It sounds like a subway train rushing by. Or a plane flying low overhead. But it’s something much more exotic: in all likelihood, the first “marsquake” ever recorded by humans.
NASA’s InSight mission detected the quake on April 6, four months after the lander’s highly sensitive seismometer was installed on the Martian surface.
The instrument had previously registered the howling winds of the red planet and the motions of the lander’s robotic arm. But the shaking picked up this month is believed to be the first quake from Mars’ interior.
“This is the opening round of Mars seismology,” Bruce Banerdt, InSight’s principal investigator, told a rapt audience at a meeting of the Seismological Society of America on Tuesday in Seattle. Banerdt is a planetary geophysicist at the Jet Propulsion Laboratory in La Cañada-Flintridge who has spent decades trying to study seismic activity on Mars.
Although they have much more analysis to do, seismologists are fairly confident it was an actual marsquake.
“We can’t think of anything else that it could likely be,” Banerdt said. “But you always have to put a caveat because we don’t know Mars.”
Scientists want to study how seismic waves propagate through the planet to determine its structure and composition. This will give them clues about what its internal layers look like, which in turn help them understand how the planet formed and determine the size of its core.
That goal came into reach when InSight touched down safely in November. But Banerdt and his colleagues still had to execute a series of difficult moves to deploy the seismometer.
NASA scientists and their collaborators spent the first few weeks studying InSight’s immediate surroundings and deciding where to place the instrument. By mid-December, they were ready to lower the seismometer to the ground. After that, it took more than six weeks to adjust the cable that connects the instrument to the lander and place a protective cover over the seismometer to shield it from the elements.
After years of preparation, scientists were ready to start listening to Mars.
And so began the agonizing wait.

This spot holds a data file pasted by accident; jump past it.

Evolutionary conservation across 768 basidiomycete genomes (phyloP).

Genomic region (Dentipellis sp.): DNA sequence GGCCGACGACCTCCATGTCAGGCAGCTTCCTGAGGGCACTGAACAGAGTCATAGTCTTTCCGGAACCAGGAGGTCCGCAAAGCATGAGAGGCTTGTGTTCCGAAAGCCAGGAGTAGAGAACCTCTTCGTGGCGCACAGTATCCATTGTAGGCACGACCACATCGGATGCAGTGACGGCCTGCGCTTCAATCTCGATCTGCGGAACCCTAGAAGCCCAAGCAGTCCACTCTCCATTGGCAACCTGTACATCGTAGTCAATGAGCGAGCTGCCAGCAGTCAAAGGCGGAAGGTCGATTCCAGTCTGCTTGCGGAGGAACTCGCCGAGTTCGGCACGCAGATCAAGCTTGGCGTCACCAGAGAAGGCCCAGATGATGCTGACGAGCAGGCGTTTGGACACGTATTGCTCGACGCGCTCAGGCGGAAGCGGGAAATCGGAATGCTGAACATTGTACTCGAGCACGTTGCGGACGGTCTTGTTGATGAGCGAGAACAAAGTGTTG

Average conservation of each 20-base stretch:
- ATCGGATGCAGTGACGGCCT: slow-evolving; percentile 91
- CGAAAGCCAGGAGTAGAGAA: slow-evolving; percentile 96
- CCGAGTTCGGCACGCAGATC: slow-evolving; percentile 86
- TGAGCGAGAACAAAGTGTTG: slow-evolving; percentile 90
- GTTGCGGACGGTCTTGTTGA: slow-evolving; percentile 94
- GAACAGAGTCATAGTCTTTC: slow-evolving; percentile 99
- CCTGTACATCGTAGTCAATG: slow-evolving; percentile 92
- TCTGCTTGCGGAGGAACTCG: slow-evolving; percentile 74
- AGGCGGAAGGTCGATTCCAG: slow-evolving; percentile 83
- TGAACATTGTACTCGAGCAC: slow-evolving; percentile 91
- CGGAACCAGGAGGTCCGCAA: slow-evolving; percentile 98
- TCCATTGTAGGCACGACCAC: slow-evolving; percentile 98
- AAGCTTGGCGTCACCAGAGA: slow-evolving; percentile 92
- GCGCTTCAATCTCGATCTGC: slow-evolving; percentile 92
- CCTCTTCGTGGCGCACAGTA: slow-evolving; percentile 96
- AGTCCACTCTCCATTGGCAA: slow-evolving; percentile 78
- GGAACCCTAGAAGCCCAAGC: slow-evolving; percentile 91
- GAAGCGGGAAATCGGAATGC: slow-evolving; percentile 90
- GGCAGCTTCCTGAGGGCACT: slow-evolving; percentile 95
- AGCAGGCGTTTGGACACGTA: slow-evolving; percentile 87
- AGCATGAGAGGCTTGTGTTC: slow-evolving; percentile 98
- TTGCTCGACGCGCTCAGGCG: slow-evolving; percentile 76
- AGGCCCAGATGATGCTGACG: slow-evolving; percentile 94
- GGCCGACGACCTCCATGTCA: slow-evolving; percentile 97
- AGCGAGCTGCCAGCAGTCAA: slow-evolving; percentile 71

“We all knew it was just a matter of time,” said Renee Weber, a planetary scientist at NASA’s Marshall Space Flight Center in Huntsville, Ala., and a member of InSight’s science team.
Collaborators in Europe are the first to see the data when it’s beamed down from the spacecraft, so Weber knew the news of a quake would come in the middle of the night for U.S. researchers.
“I always checked first thing before I got out of bed,” she said. “Is today going to be the day?”
When the day came, InSight scientists across the world gathered for a teleconference. “It was pretty clear this was very different than anything we’d seen in the two months we’d been looking,” Banerdt said.
The shaking had the characteristic slow crescendo and even slower decay of a quake. But it wasn’t exactly what scientists were expecting.
“It’s still a very bizarre signal,” Banerdt said.
For one thing, the quake lasted for about 10 minutes — much longer than a similar event would persist on Earth. Here, liquid water and water trapped in minerals help absorb energy faster. A long-lived marsquake may suggest Mars has a drier and more fractured crust, like the moon.
The temblor may have been about a magnitude 2.5 event — too small to give scientists a picture of the deep interior of Mars. It didn’t have the low-frequency signal associated with distant earthquakes, leading scientists so suspect it occurred within a few hundred kilometers of the lander.
InSight also recorded three other possible marsquakes, which were even smaller. Banerdt thinks they detected this spate of activity because conditions have been getting quieter, allowing them to identify subtle events at night when the winds die down.
Researchers don’t yet know what caused the quakes. “At this point, we haven’t ruled out any mechanisms,” Weber said.
Mars does not have tectonic plates that crash into each other — the primary cause of quakes on Earth. The most likely explanation is that the Martian crust is cracking as it cools, Banerdt said. The April 6 event does not look like a meteorite impact, but it’s too soon to say for the others.
Based on the observations so far, researchers think they will observe between six and 12 more marsquakes during the mission’s lifetime. The lander is scheduled to operate for two Earth years, though it will likely last longer if its solar-powered instruments keep working.
Weber is optimistic that InSight will eventually record more intense shaking — either from a meteorite impact or an internal source — that will give researchers a better view of the planet’s deep interior.
“It’s a waiting game,” she said. “We just have to wait until the planet cooperates.”
The extraterrestrial results sparked great interest among seismologists at the Seattle meeting. Many craned their necks to see the first Martian seismogram and snapped photos with their phones.
“From the looks of it, it’s a highly successful experiment so far,” said Doug Dreger, a UC Berkeley geophysicist who attended Banerdt’s lecture. “I hope they catch more earthquakes — well, marsquakes.”